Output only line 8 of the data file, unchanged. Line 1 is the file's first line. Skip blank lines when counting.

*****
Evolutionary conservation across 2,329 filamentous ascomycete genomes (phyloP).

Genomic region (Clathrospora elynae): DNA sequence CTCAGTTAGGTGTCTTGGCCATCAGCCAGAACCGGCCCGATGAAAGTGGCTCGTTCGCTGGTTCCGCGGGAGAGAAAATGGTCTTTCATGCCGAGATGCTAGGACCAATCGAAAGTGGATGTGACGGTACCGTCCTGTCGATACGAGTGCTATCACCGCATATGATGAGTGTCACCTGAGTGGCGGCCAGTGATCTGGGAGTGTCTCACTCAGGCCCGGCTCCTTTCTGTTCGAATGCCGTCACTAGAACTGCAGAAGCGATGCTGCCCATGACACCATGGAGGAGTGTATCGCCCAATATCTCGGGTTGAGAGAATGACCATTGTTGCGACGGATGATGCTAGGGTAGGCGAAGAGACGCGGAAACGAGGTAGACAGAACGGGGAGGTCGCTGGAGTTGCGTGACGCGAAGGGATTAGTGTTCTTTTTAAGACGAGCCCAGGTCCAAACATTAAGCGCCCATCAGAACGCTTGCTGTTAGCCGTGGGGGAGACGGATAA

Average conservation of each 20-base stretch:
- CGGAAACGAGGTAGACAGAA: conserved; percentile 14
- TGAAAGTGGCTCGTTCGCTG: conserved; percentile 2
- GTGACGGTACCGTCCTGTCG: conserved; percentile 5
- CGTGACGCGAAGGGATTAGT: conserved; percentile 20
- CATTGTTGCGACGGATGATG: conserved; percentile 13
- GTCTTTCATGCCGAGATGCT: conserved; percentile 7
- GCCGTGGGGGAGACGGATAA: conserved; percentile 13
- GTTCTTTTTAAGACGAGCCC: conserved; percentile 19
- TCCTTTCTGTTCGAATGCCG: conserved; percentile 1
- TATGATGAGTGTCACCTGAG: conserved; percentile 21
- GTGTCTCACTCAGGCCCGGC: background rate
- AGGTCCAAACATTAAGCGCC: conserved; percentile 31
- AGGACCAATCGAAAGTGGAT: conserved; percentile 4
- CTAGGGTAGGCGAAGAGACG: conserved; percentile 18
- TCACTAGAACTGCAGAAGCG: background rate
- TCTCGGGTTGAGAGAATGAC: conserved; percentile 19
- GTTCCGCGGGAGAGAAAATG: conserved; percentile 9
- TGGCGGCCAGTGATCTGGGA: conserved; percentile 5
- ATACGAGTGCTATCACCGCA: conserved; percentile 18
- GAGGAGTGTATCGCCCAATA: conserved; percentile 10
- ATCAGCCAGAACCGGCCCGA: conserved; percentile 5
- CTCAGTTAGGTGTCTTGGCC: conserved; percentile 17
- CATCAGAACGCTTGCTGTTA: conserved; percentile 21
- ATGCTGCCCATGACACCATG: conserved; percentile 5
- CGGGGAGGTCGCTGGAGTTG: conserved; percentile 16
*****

- CATTGTTGCGACGGATGATG: conserved; percentile 13